Consumer Health Digest #14-05
Your Weekly Update of News and Reviews
February 9, 2014
Consumer Health Digest is a free weekly e-mail newsletter edited by Stephen Barrett, M.D., with help from William M. London, Ed.D., M.P.H. It summarizes scientific reports; legislative developments; enforcement actions; news reports; Web site evaluations; recommended and nonrecommended books; and other information relevant to consumer protection and consumer decision-making.
Surgeon General calls for tobacco-free society. Following in the 50-year tradition of his predecessors, Acting U.S. Surgeon General Boris D. Lushniak, M.D., M.P.H., has issued another hard-hitting attack on cigarette use. The report's major conclusions include:
- The century-long epidemic of cigarette smoking has caused an enormous avoidable public health tragedy. Since the first Surgeon General's report in 1964, more than 20 million premature deaths can be attributed to cigarette smoking, and cigarette smoking has been causally linked to diseases of nearly all organs of the body, to diminished health status, and to harm to the fetus.
- Exposure to secondhand tobacco smoke has been causally linked to cancer, respiratory, and cardiovascular diseases, and to adverse effects on the health of infants and children.
- The cigarette epidemic was initiated and has been sustained by the aggressive strategies of the tobacco industry, which has deliberately misled the public on the risks of smoking cigarettes.
The report further notes:
The science contained in this and prior Surgeon General reports provide all the information we need to save future generations from the burden of premature disease caused by tobacco use. However, evidence-based interventions that encourage quitting and prevent youth smoking continue to be underutilized. This report strengthens our resolve to work together to accelerate and sustain what works—such as hard-hitting media campaigns, smokefree air policies, optimal tobacco excise taxes, barrier-free cessation treatment, and comprehensive statewide tobacco control programs funded at CDC-recommended levels. At the same time, we will explore "end game" strategies that support the goal of eliminating tobacco smoking, including greater restrictions on sales. It is my sincere hope that 50 years from now we won't need another Surgeon General's report on smoking and health, because tobacco-related disease and death will be a thing of the past.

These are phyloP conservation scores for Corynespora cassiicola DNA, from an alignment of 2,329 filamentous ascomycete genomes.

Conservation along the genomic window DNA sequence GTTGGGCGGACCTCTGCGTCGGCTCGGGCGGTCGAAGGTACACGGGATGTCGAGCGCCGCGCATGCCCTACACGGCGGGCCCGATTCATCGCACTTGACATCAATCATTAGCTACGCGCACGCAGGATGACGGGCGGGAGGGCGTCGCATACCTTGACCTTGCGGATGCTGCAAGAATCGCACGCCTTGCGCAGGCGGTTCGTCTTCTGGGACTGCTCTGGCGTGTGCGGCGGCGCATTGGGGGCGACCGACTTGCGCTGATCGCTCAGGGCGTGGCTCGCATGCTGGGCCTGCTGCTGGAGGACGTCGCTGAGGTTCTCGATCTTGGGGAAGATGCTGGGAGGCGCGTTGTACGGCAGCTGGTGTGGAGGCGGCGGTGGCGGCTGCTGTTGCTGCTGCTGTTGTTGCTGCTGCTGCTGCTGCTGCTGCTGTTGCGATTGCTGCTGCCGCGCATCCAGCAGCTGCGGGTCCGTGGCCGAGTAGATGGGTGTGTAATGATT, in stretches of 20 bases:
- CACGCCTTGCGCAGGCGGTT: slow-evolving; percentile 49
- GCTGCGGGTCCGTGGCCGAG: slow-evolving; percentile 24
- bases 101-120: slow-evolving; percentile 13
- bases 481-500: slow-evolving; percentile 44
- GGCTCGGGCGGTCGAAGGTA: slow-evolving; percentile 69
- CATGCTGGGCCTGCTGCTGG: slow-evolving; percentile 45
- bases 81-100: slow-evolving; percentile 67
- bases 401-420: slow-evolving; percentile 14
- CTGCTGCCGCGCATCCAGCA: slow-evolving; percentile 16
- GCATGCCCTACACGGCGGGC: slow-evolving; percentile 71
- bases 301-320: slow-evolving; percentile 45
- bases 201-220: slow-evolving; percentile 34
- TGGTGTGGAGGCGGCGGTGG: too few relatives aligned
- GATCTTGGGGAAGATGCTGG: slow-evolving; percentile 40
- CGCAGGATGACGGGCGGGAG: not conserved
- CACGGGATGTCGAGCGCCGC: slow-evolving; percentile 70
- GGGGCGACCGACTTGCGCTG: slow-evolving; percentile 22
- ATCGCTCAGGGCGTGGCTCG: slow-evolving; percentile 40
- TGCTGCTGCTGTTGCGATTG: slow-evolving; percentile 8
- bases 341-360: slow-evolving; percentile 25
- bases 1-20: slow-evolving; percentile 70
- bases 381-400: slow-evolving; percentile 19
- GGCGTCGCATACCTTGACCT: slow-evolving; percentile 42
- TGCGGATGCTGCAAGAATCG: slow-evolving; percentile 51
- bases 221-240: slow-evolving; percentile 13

CVS will stop selling cigarettes. CVS Caremark will stop selling cigarettes and other tobacco products at its more than 7,600 drugstores nationwide by October 1, 2014. A company official said that the move would cost an estimated $2 billion in lost sales of cigarettes and other items bought during cigarette-buying visits to the stores. The announcement on the CVS Web site states:
As the delivery of health care evolves with an emphasis on better health outcomes, reducing chronic disease and controlling costs, CVS Caremark is playing an expanded role through our 26,000 pharmacists and nurse practitioners. By removing tobacco products from our retail shelves, we will better serve our patients, clients and health care providers while positioning CVS Caremark for future growth as a health care company. . . . Tobacco products have no place in a setting where health care is delivered. This is the right thing to do.
An R.J. Reynolds Co. spokesman said that only about 3.6% of cigarettes sold in the U.S. were sold at pharmacies. Nevertheless, every step in our society that further helps to marginalize cigarette smoking is a step in the right direction. CVS also plans to launch national smoking-cessation program this spring. The New York Times has published an excellent article that provides additional perspectives. [Strom S. CVS vows to quit selling tobacco products. New York Times, Feb 5, 2014]
Research review finds little health-related benefit from meditation. Researchers at Johns Hopkins University have reviewed whether meditation programs can improve anxiety, depression, mood, mental health-related quality of life, attention, substance abuse, eating habits, sleep, pain, and weight in adults. [Goyal M and others. Meditation programs for psychological stress and well-being: A systematic review and meta-analysis. JAMA Internal Medicine, 2014] After examining thousands of reports, the researchers found only 47 studies were sufficiently well-designed to be included in their meta-analysis, which concluded:
- Mindfulness meditation programs showed (a) moderate evidence of improved anxiety, depression, and pain, (b) low evidence of improved stress/distress and mental health-related quality of life, and (c) low evidence of no effect or insufficient evidence of any effect on positive mood, attention, substance use, eating habits, sleep, and weight.
- Mantra-based programs demonstrated no benefit.
- There was no evidence that meditation programs were better than drugs, exercise, and other behavioral therapies.
The published report did not consider the extent to which meditation is inappropriately recommended to people who would benefit much more from counseling or psychotherapy that helps them identify and deal with the causes of stress responsible for their symptoms.
This page was posted on February 9, 2014.